Nearly two-thirds of U.S. adults with disabilities surveyed during February and March reported adverse mental health symptoms or substance use early this year, compared with about one-third of adults without disabilities, according to a report released this week by the Centers for Disease Control and Prevention. Serious suicidal ideation was about 2.5 times as high among adults with disabilities. Past-month substance use also was higher among adults with disabilities (40.6%) than without (24.5%).  
 
“These findings suggest value in enhanced mental health screening among adults with disabilities and in ensuring accessibility of routine and crisis services, particularly given that many adults reported that the COVID-19 pandemic had reduced mental health and substance use care or medication accessibility,” the authors said.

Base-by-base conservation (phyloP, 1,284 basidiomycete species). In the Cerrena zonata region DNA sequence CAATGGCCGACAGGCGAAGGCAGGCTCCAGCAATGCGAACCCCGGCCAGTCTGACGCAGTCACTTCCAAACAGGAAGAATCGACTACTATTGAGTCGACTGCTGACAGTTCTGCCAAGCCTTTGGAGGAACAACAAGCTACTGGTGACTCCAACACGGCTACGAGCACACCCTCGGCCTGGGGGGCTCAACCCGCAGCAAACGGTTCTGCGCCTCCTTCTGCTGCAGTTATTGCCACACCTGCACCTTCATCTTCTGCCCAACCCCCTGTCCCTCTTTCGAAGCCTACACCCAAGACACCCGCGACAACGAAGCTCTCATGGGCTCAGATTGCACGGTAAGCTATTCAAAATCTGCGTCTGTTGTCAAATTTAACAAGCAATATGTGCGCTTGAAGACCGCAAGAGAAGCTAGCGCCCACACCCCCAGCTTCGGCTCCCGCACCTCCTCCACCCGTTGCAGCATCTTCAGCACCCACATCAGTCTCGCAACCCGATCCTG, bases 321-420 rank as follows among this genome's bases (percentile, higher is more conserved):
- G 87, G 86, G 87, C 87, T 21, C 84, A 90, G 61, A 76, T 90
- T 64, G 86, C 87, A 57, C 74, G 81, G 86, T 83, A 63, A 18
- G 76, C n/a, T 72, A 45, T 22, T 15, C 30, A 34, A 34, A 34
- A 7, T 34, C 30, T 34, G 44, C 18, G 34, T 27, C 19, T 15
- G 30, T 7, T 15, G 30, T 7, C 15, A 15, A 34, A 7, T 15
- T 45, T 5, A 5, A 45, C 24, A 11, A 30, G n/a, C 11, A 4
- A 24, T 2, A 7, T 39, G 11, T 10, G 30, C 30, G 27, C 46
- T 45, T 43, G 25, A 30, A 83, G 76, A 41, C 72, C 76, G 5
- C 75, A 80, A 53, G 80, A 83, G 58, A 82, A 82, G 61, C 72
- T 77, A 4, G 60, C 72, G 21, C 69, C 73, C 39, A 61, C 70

In other news, CDC released the first multistate report to examine recent trends in overdoses involving benzodiazepines, which shows emergency department visits for overdoses involving benzodiazepines increased 23.7% from 2019 to 2020. The authors of the study noted that these trends highlight the need to enhance efforts to mitigate harm from simultaneously using benzodiazepines and opioids, including educational efforts to emphasize the dangers of using illicit benzodiazepines. 
 

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